Wily animals, stone cottages and mysterious forests decorate Dawn Candy’s latest ceramic creations.
The richly painted vessels and plates in her Stone, Mountain and Lion exhibit at the white gallery in Red Deer, were inspired by her family’s storytelling tradition.
The images are based on three Brothers Grimm fairy tales that fed Candy’s imagination when she was a child: The Fox and the Little Red Hen, The Wolf and the Seven Little Goats (her mom told her these were lambs), and The Wolf and the Fox.
There’s also an obscure fourth story told by her great-grandmother, called Stone, Mountain and Lion. Its origins are unknown. “I couldn’t find anything like it, except for one Russian fairy tale and it wasn’t even that close,” said Candy, who suspects this tale was cobbled together from several others.
Candy’s mom would tell her children stories she learned from her grandmother while they were doing kitchen chores, such as shelling peas for dinner.
Candy remembers being transported to a different time and place — where a wolf could attempt, in ingenious ways, to capture a hen, eat little lambs, or get his foxy accomplice to lead him to a farmer’s stash of steak and pancakes.
Her mom learned these traditional tales back when she was a child in the early 1950s. And Candy’s great-grandmother, Tessie, in turn, learned them from previous recountings in her childhood in the 1920s. The storytelling chain likely leads right back through to the family’s central European origins.
The Red Deer-based ceramicist, who trained at Red Deer College, remembers being most captivated by Stone, Mountain and Lion — a convoluted tale involving three brothers (or friends), who are beset by a Rumpelstiltskin-like greedy old man. After they pin him by his beard, the old man rips it off to make his escape. (This gory part still makes Candy wince).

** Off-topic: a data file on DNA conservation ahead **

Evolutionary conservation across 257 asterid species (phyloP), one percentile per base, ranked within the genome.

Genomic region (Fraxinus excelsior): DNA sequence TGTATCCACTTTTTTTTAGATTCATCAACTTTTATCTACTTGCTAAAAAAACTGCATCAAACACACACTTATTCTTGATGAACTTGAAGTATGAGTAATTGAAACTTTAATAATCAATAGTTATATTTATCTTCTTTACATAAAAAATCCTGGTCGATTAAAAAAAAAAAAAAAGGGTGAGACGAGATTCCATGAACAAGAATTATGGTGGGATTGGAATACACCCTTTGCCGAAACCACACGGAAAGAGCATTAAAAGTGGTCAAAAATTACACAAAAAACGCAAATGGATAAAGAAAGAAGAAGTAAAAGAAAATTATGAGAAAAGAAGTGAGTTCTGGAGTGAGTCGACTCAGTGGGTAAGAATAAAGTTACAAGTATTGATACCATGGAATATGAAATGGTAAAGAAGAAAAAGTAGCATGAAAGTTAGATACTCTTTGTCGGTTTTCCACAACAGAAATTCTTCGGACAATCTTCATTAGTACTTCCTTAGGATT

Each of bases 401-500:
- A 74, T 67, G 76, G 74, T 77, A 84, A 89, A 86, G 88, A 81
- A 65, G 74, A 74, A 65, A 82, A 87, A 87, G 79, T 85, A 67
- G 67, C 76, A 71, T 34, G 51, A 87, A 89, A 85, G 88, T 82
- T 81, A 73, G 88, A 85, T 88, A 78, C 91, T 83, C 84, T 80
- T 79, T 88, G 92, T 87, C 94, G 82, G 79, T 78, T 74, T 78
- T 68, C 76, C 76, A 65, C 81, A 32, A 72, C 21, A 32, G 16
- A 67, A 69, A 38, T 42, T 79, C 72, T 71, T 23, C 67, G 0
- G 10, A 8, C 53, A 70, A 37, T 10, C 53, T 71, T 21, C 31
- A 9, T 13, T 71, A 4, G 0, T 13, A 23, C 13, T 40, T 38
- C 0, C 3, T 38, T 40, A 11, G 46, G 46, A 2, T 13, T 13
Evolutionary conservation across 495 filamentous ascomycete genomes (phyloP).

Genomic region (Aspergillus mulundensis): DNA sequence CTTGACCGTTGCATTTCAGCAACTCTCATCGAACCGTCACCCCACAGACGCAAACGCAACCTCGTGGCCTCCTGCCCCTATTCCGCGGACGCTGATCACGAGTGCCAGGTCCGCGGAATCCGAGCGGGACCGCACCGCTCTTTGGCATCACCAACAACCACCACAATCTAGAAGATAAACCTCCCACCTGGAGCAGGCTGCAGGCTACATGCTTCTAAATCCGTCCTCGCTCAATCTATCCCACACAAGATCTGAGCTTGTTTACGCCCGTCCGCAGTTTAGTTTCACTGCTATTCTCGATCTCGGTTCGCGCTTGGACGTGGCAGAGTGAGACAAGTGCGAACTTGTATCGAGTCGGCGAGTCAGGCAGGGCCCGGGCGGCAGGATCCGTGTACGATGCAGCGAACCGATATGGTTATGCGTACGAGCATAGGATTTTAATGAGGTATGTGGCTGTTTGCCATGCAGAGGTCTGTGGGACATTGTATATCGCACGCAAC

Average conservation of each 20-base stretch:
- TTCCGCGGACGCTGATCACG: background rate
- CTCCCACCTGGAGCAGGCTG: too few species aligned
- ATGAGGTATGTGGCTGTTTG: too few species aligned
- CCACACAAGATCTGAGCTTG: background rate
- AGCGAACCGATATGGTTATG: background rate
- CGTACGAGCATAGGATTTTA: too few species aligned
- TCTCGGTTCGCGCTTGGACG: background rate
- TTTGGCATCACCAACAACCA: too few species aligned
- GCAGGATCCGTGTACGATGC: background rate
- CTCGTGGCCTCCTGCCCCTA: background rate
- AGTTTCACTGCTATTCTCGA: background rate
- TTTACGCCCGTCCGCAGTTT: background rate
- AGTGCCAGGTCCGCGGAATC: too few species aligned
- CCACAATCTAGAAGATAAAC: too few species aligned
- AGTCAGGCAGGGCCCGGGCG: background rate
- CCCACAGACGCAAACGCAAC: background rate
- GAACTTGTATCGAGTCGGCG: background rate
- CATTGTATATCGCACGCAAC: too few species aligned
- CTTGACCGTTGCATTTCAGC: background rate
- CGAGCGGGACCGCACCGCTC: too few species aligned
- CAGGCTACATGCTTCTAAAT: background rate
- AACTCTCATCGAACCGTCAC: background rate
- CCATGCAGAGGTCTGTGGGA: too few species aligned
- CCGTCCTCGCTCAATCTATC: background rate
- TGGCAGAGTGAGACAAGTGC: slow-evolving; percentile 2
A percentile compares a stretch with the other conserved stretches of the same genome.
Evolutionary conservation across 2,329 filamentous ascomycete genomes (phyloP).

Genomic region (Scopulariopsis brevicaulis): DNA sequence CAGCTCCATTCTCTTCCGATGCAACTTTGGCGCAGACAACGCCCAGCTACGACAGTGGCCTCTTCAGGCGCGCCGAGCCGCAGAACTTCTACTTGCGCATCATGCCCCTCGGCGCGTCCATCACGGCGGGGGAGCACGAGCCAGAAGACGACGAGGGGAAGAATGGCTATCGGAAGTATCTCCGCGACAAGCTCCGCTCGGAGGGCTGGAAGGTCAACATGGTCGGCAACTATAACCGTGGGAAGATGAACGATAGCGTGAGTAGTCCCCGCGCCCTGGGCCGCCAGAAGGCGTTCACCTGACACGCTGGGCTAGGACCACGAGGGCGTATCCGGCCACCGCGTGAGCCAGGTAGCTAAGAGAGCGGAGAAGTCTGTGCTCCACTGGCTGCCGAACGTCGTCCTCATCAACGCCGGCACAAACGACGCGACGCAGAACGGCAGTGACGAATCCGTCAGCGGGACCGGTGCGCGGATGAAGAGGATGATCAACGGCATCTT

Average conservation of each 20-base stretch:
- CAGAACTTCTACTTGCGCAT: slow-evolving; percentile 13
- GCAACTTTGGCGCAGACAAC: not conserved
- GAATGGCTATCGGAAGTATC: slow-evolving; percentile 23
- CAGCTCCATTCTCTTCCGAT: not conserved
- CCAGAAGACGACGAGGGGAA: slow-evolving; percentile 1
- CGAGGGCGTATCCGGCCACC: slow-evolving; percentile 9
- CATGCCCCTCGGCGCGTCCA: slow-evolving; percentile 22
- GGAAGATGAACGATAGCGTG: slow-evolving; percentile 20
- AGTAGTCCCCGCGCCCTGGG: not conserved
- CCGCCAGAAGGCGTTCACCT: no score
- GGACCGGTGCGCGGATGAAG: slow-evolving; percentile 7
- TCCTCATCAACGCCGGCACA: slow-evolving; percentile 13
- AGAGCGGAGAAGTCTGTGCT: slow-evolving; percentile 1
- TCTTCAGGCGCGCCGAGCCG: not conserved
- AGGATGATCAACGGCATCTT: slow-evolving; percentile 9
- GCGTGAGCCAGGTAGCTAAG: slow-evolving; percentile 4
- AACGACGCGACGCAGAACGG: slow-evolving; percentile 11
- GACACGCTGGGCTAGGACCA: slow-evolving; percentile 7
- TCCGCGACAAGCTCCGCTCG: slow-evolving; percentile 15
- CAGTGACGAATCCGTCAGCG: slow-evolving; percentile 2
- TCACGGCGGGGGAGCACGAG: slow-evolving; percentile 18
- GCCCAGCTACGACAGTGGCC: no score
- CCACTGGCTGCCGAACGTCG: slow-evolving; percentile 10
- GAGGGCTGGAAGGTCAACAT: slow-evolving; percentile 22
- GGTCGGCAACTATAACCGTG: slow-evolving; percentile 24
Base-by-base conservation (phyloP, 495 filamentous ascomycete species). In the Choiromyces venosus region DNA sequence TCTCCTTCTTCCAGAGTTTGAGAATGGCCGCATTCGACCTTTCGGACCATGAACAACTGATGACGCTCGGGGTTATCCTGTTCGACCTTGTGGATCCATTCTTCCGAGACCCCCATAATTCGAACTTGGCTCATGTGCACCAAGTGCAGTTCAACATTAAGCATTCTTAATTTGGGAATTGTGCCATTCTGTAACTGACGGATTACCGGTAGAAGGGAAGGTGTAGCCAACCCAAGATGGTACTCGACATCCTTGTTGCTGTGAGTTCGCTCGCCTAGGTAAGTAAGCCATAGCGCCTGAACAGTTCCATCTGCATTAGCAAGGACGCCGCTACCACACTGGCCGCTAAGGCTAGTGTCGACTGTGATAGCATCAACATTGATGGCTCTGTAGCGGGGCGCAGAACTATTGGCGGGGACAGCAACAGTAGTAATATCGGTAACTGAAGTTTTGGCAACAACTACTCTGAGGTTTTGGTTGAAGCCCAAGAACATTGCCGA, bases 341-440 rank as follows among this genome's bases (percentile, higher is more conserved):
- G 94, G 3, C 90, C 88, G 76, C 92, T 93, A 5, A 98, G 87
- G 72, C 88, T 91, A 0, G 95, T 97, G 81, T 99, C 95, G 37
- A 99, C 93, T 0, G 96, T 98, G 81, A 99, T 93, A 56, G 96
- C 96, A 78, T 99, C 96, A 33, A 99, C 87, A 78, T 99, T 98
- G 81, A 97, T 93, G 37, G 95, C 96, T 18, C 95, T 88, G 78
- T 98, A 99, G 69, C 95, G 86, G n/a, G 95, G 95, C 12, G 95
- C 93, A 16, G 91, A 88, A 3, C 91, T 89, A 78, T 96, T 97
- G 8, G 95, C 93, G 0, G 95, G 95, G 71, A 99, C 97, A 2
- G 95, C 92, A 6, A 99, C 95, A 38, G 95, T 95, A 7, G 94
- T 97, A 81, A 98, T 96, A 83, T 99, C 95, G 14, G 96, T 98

One of the three brothers track the old man by his trail of blood to underground caves, where three maidens and a stash of gold are discovered. The hero is eventually betrayed by his brothers, but chases them down from the back of an avenging eagle.
The story’s ending depends on the storyteller, said Candy. The betrayers are either killed or forgiven. Sometimes they are banished to an island.
She believes the darkness of these tales is part of their appeal. “There’s something delightful about being scared …”
Candy recounts the plot lines, visually, through painted scenes on a series of plates and wall hangings. “This way, everybody has a piece of the story,” said the artist, who tells of the seven lambs on a ceramic jug and set of cups. Each vessel shows one of the lamb’s hiding places, while a large tray is decorated with the wolf’s image.
Her designs, which were also inspired by her travels in southern France, come through a multi-step process.
Candy throws most of the dimensional pieces on a wheel, then shapes them by hand, including carving out designed borders. She draws the images in pencil, presses in the lines, then treats the clay with wax and paints with underglaze and slip. Clear glazes are applied on top.
The laborious process (“It took me a year to make this body of work,” said Candy of the 35 pieces) produces hazy, dream-like images that suit Candy’s nostalgic recollections of childhood.
The artist, who sells her Little Sister Pottery across the province, hopes viewers will enjoy the exhibit’s playful sense of escapism. “I think people are starting to respect these stories more … There’s a lot to be said, allegorically, through these storytelling methods.”
Her exhibit continues in the gallery accessed through Sunworks to Aug. 28.